Topic: “What Every HR Manager Needs to Know About Immigration”


  • Professionals in Human Resources Association (PIHRA)
    California HR  Conference
    Anaheim Convention Center
    Anaheim, California
    August 26, 2013
    Topic: “Employer’s Responsibilities under the New Immigration Law”
    To attend this event, register online.


  • South Bay Association of Realtors
    Torrance, California
    September 11, 2013
    Topic: “Global Panel Featuring the Americas”


  • Professionals in Human Resources Association (PIHRA)
    District 1 Meeting
    McCormick & Shmick
    Los Angeles, California
    September 18, 2013
    Topic: “Employer’s Responsibilities under the New Immigration Law”


  • AMN Healthcare
    Healthcare Workforce Summit
    Gaylord Texan
    Grapevine, Texas
    November 7-8, 2013
    Topic: “International Clinicians and Physicians”


  • Pincus Professional Education
    Continuing Legal Education (CLE)
    Los Angeles Athletic Club
    Los Angeles, California
    November 14, 2013
    Topic: “Immigration 101”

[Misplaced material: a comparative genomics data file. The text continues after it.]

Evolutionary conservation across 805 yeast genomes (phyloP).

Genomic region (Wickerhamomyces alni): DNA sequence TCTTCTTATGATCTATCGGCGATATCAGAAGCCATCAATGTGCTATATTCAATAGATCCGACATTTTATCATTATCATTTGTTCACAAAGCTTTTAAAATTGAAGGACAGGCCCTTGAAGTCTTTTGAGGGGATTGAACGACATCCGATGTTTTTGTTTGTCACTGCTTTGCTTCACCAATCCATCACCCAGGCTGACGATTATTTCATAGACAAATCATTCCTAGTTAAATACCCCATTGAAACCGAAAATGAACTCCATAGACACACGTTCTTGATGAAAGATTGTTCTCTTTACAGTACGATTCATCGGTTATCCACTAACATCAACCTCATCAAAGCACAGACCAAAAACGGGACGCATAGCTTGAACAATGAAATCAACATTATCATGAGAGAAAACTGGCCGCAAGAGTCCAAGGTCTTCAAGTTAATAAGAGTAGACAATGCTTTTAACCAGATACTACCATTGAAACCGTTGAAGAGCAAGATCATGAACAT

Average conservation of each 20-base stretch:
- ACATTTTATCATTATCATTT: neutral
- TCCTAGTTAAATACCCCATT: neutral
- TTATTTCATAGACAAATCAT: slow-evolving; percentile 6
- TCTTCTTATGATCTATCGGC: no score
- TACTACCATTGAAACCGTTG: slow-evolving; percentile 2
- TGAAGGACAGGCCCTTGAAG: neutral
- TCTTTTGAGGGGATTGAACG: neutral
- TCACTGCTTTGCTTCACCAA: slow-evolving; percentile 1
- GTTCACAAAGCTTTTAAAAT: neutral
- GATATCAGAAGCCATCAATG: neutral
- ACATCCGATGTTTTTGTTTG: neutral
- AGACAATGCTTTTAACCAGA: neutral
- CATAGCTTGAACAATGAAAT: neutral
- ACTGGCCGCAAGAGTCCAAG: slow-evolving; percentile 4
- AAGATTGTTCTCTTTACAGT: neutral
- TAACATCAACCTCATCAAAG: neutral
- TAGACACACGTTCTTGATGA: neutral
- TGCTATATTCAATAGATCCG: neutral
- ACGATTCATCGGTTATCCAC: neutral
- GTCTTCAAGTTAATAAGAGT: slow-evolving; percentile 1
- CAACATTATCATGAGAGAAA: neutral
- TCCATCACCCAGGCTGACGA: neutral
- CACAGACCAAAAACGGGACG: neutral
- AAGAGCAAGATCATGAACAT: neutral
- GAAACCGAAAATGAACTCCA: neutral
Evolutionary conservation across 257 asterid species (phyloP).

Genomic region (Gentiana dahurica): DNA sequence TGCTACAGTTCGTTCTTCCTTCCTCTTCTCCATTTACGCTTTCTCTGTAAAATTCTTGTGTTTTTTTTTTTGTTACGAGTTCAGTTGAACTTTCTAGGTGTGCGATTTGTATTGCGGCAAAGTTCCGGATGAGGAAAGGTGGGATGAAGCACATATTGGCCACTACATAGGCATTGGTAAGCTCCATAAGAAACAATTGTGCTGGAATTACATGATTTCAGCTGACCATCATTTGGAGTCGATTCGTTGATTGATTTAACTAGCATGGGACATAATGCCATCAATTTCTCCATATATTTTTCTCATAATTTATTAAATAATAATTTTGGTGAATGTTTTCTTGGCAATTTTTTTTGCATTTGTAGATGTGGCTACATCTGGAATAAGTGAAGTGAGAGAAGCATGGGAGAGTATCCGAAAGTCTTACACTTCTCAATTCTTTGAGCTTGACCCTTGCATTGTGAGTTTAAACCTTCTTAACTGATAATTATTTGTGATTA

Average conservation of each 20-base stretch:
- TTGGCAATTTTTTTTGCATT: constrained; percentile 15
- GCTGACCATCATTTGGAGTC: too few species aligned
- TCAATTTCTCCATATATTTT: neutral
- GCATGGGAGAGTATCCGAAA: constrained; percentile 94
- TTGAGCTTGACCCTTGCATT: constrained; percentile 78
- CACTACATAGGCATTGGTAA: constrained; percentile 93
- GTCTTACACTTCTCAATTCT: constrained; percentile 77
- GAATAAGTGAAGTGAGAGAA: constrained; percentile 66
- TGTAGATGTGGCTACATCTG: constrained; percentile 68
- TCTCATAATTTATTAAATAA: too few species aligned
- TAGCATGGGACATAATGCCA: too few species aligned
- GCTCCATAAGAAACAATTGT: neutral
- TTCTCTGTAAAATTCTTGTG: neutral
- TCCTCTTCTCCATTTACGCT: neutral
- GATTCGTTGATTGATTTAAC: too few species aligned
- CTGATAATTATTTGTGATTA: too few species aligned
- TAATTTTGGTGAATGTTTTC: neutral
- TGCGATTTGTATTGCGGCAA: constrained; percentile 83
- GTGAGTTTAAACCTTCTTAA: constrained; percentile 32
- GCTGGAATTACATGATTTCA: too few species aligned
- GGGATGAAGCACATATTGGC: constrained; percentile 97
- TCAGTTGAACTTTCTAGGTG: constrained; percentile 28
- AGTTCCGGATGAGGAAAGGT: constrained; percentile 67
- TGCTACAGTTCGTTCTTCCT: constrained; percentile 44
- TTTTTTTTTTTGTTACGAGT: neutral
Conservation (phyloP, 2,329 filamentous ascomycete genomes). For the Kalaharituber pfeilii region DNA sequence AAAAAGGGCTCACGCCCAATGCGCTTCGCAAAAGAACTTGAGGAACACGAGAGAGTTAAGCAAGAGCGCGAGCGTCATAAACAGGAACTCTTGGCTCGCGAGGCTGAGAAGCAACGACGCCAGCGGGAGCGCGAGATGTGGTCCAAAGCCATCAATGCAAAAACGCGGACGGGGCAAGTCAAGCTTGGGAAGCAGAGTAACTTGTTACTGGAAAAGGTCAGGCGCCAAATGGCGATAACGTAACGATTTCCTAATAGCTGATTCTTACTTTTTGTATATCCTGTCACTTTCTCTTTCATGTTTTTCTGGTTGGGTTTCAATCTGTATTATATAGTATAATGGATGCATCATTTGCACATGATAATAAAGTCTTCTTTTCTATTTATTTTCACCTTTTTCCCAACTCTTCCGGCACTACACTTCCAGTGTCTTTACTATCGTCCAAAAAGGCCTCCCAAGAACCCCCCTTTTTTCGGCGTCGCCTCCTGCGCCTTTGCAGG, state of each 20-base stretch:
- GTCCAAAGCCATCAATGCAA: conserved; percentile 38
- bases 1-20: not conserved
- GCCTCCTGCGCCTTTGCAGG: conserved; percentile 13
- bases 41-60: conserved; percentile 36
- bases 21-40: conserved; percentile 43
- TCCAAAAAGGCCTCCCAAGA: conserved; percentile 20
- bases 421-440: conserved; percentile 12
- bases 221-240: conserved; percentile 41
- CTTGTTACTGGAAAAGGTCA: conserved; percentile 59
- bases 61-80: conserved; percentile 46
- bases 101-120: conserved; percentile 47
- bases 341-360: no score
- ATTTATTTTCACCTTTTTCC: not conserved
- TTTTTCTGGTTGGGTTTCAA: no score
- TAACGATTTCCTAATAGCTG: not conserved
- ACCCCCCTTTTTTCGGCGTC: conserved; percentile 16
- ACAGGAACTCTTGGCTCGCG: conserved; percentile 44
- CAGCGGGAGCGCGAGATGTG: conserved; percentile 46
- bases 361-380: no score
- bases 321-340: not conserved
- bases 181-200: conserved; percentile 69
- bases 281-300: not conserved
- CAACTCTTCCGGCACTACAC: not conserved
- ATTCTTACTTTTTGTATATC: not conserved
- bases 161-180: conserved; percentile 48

6. Immigration Trivia Quiz: American History


This month’s Immigration Trivia Quiz is entitled:

American History: 13 Colonies
The first person to correctly answer our quiz (and supply their biographical information) wins a free legal consultation with Attorney Shusterman before the end of July.


7. What Does Silva-Trevino Mean for Greencard Holders?


After, nearly five years, on May 17, 2013, the U.S. Court of Appeals for the Ninth Circuit overturned a precedent Board of Immigration Appeals case called Silva-Trevino, and finally brought hope to many greencard holders.


Silva-Trevino is a Board of Immigration Appeals (BIA) decision from July 2007.  That case involved a man who became a greencard holder in 1962. In 2004, he was convicted in the State of Texas of “acts of indecency with a child under age 17.”  He was placed in removal proceedings and summoned to Immigration Court. The Immigration Judge found that he had committed an aggravated felony and denied his application for adjustment of status.